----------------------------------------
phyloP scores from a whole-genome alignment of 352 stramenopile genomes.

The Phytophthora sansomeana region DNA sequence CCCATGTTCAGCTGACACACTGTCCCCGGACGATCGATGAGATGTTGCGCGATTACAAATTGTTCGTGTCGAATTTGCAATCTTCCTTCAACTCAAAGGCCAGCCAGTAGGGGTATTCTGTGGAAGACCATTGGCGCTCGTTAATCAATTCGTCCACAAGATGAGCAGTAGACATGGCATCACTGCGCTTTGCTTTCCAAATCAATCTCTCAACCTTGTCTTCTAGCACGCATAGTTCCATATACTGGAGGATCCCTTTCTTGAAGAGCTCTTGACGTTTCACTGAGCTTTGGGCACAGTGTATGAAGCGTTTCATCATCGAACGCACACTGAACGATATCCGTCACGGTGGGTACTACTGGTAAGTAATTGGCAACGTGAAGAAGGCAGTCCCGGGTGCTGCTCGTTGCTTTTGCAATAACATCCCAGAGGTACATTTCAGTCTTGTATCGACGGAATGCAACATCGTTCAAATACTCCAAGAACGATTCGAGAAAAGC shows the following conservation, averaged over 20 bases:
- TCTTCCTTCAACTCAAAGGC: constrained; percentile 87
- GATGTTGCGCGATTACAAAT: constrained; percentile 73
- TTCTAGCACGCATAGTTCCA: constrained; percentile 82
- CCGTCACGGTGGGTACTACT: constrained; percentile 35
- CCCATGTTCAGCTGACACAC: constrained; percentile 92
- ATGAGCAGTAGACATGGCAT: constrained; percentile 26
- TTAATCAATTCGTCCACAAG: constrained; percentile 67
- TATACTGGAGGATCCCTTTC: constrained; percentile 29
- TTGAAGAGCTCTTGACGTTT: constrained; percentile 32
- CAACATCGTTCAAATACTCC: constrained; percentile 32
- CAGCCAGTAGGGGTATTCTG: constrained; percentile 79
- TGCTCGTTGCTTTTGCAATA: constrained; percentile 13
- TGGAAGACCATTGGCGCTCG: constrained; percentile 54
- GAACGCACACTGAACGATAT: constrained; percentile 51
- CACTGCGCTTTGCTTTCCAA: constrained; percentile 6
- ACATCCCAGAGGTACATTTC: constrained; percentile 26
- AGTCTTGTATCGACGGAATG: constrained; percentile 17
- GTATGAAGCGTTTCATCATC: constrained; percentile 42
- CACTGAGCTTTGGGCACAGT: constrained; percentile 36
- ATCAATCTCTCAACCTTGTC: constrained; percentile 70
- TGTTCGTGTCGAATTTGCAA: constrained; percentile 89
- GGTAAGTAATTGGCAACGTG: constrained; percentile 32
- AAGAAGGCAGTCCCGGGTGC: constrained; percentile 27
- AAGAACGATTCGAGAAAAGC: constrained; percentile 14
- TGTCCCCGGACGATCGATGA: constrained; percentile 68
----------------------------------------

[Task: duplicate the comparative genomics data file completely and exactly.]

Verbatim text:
phyloP scores from a whole-genome alignment of 352 stramenopile genomes.

The Phytophthora sansomeana region DNA sequence CCCATGTTCAGCTGACACACTGTCCCCGGACGATCGATGAGATGTTGCGCGATTACAAATTGTTCGTGTCGAATTTGCAATCTTCCTTCAACTCAAAGGCCAGCCAGTAGGGGTATTCTGTGGAAGACCATTGGCGCTCGTTAATCAATTCGTCCACAAGATGAGCAGTAGACATGGCATCACTGCGCTTTGCTTTCCAAATCAATCTCTCAACCTTGTCTTCTAGCACGCATAGTTCCATATACTGGAGGATCCCTTTCTTGAAGAGCTCTTGACGTTTCACTGAGCTTTGGGCACAGTGTATGAAGCGTTTCATCATCGAACGCACACTGAACGATATCCGTCACGGTGGGTACTACTGGTAAGTAATTGGCAACGTGAAGAAGGCAGTCCCGGGTGCTGCTCGTTGCTTTTGCAATAACATCCCAGAGGTACATTTCAGTCTTGTATCGACGGAATGCAACATCGTTCAAATACTCCAAGAACGATTCGAGAAAAGC shows the following conservation, averaged over 20 bases:
- TCTTCCTTCAACTCAAAGGC: constrained; percentile 87
- GATGTTGCGCGATTACAAAT: constrained; percentile 73
- TTCTAGCACGCATAGTTCCA: constrained; percentile 82
- CCGTCACGGTGGGTACTACT: constrained; percentile 35
- CCCATGTTCAGCTGACACAC: constrained; percentile 92
- ATGAGCAGTAGACATGGCAT: constrained; percentile 26
- TTAATCAATTCGTCCACAAG: constrained; percentile 67
- TATACTGGAGGATCCCTTTC: constrained; percentile 29
- TTGAAGAGCTCTTGACGTTT: constrained; percentile 32
- CAACATCGTTCAAATACTCC: constrained; percentile 32
- CAGCCAGTAGGGGTATTCTG: constrained; percentile 79
- TGCTCGTTGCTTTTGCAATA: constrained; percentile 13
- TGGAAGACCATTGGCGCTCG: constrained; percentile 54
- GAACGCACACTGAACGATAT: constrained; percentile 51
- CACTGCGCTTTGCTTTCCAA: constrained; percentile 6
- ACATCCCAGAGGTACATTTC: constrained; percentile 26
- AGTCTTGTATCGACGGAATG: constrained; percentile 17
- GTATGAAGCGTTTCATCATC: constrained; percentile 42
- CACTGAGCTTTGGGCACAGT: constrained; percentile 36
- ATCAATCTCTCAACCTTGTC: constrained; percentile 70
- TGTTCGTGTCGAATTTGCAA: constrained; percentile 89
- GGTAAGTAATTGGCAACGTG: constrained; percentile 32
- AAGAAGGCAGTCCCGGGTGC: constrained; percentile 27
- AAGAACGATTCGAGAAAAGC: constrained; percentile 14
- TGTCCCCGGACGATCGATGA: constrained; percentile 68